Rachelle Rickard, who has been with the city 16 years and served as Administrative Services director for the past 15 years, could be Atascadero’s next city manager.
At its meeting Tuesday, the Atascadero City Council will consider approving her contract for the position. It will be the first time the hiring of a new city manager will be publically discussed since longtime City Manager Wade McKinney announced May 31 he was taking a job in the Southern California city of Indian Wells.
“I’m excited to be considered for the opportunity; the council had a huge responsibility in choosing the right person, but I’m happy to show them I can do this,” Rickard told The Tribune.
Rickard’s promotion is one of several options before the council. Other choices include appointing another permanent replacement from within; appointing an interim leader while the city opens a recruitment process; or appointing an interim leader while the council decides whether to appoint from within or start recruiting.
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Rickard is favored by city department heads, who signed a letter earlier this month urging the council to consider her for the position. They said she’s demonstrated strong leadership in recent projects such as the restoration of the historical City Administration Building, developing and implementing a financial strategy, and leading Atascadero through the recession.
“I was touched and I was honored they felt that confident in me. And I appreciated it,” Rickard said of their support.
City Clerk and City Manager Assistant Marcia Torgerson said she and the department heads crafted the letter before the council went into closed session June 11 because “we didn’t want them to go in thinking about (the position) and not knowing how we felt.”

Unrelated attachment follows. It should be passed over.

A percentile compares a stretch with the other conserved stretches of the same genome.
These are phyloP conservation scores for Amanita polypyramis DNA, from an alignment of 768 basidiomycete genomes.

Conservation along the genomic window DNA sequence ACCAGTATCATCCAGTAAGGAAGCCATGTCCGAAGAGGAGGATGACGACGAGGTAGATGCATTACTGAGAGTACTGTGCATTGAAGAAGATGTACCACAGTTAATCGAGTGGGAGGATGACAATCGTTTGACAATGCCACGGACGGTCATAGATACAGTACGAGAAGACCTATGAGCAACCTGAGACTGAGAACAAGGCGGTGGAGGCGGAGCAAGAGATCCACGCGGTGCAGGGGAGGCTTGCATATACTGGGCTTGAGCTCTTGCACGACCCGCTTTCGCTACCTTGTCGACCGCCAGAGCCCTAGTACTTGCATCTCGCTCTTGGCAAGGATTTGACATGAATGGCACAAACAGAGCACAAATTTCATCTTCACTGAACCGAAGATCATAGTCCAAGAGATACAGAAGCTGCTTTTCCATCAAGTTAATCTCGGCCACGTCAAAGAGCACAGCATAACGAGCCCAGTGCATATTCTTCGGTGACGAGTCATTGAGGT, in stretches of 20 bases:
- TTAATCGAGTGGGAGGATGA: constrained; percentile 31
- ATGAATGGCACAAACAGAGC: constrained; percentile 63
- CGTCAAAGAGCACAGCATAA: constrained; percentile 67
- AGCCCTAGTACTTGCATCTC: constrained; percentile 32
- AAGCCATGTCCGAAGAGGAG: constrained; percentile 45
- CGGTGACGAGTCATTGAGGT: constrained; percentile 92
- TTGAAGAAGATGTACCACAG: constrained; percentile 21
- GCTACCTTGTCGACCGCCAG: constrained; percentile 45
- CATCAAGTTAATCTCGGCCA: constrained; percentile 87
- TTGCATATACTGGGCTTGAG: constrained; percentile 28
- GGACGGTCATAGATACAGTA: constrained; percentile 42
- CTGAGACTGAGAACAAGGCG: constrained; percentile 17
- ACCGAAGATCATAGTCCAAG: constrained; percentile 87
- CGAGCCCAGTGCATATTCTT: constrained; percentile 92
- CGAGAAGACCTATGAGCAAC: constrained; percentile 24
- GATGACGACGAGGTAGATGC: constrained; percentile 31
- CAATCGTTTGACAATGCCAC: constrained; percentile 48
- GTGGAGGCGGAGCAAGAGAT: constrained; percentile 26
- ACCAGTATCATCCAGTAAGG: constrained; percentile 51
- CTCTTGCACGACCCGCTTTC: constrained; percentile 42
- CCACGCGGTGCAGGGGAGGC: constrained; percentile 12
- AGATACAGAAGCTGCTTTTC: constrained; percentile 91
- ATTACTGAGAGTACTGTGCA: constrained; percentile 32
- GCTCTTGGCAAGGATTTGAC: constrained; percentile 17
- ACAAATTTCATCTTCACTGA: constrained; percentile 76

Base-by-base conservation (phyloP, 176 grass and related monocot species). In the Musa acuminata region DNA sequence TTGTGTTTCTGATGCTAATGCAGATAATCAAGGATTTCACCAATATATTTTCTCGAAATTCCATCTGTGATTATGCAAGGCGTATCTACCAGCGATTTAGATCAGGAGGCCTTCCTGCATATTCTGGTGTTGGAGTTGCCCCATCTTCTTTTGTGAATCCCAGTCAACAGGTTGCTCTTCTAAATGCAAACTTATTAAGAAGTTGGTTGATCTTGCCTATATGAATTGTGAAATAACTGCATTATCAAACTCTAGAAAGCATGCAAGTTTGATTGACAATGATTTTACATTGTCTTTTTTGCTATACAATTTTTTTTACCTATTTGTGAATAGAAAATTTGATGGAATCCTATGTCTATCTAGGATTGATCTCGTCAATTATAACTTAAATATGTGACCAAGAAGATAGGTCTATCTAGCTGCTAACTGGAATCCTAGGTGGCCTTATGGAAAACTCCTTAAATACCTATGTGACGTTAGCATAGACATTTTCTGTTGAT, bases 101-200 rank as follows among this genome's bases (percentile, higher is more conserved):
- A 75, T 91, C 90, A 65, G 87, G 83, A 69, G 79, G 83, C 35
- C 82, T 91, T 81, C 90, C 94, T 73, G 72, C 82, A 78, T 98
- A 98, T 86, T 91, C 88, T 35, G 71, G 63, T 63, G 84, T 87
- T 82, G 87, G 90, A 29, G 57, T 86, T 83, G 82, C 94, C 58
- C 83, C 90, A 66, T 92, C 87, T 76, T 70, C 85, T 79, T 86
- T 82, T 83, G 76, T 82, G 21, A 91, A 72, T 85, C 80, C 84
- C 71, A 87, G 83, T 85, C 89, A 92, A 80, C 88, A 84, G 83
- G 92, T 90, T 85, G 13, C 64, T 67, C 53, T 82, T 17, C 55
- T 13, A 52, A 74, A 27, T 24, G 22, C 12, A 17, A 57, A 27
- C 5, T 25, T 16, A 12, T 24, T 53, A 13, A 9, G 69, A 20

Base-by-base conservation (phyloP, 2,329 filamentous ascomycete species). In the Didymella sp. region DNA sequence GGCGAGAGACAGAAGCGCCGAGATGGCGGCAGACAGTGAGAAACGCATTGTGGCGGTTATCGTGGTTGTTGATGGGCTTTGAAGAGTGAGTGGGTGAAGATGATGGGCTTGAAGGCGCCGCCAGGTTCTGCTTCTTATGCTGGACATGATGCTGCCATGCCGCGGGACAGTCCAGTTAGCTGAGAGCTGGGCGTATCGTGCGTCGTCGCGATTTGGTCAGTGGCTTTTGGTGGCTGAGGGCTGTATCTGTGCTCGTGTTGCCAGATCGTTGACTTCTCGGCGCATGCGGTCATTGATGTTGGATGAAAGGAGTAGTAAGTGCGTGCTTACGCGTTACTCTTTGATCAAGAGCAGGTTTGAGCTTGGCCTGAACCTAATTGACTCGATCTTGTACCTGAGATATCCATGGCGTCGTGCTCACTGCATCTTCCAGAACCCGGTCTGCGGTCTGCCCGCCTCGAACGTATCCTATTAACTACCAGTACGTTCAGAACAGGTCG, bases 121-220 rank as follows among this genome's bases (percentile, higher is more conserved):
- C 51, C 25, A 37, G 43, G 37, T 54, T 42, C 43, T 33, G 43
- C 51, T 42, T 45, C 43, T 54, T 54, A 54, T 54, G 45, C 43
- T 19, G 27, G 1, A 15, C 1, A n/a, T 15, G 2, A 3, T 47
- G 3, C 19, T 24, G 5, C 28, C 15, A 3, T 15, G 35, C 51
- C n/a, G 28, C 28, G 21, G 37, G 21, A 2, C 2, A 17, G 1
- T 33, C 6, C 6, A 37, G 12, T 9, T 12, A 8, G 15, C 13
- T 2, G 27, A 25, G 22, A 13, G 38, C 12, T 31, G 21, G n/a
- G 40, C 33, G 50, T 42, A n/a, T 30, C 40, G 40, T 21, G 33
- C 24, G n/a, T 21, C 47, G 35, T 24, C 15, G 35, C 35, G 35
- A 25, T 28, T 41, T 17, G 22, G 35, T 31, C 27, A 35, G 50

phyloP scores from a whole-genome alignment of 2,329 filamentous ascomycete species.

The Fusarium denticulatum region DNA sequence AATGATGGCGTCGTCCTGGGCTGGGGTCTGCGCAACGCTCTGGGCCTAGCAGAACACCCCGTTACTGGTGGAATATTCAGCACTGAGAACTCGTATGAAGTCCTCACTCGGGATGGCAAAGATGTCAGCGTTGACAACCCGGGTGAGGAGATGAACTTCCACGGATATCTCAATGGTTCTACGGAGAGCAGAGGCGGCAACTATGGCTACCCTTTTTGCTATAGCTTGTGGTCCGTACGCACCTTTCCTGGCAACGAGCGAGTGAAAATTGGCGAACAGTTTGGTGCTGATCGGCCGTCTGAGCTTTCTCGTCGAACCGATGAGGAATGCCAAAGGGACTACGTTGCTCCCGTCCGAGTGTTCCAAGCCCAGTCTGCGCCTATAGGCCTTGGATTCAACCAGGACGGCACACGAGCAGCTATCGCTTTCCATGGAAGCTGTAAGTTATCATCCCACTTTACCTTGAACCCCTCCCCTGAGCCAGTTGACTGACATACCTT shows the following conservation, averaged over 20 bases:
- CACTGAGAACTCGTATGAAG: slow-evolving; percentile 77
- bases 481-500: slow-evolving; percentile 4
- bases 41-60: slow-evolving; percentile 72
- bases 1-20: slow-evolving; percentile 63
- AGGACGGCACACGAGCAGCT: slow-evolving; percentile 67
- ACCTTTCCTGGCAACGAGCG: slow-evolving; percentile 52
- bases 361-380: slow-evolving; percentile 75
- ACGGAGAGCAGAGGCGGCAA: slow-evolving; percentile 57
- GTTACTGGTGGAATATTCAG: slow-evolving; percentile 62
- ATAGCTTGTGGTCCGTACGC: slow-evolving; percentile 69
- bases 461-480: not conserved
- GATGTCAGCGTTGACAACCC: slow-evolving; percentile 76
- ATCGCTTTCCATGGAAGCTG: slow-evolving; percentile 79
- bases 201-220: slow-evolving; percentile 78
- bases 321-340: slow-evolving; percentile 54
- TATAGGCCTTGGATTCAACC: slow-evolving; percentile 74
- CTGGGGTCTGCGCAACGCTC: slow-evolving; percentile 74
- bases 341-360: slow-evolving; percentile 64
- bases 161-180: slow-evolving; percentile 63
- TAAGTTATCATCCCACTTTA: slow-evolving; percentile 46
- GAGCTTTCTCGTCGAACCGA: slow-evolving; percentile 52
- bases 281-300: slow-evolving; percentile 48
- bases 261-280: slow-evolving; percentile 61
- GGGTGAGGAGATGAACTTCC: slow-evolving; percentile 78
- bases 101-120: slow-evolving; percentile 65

But some residents have said privately that if the council chooses to not open a recruitment process, it gives the impression that the city has something to hide.
To that, Rickard told The Tribune, “There is no bogeyman in the closet” and that previous questions, such as the city’s use of its federal earthquake funds, were audited and nothing was found other than a mistaken $1,312 invoice, which was fixed.
Rickard, 48, was the youngest person to be appointed to a director role and the first woman to be a department head in the city 15 years ago, according to the city.
Under her tenure, she’s managed all the city’s finances and overseen litigation management, risk management, personnel issues, negotiations and city contracts. She also coordinates staff reports with city department heads.
“I’ve touched a lot of projects in the community, and this would provide continuity,” she said. Rickard’s employment agreement, as proposed to the council, calls for a five-year position as city manager that could be renewed annually. Her base salary for the first year would be $149,908, with 5 percent salary bumps in the second and third years.
McKinney’s base salary in Atascadero is $157,173.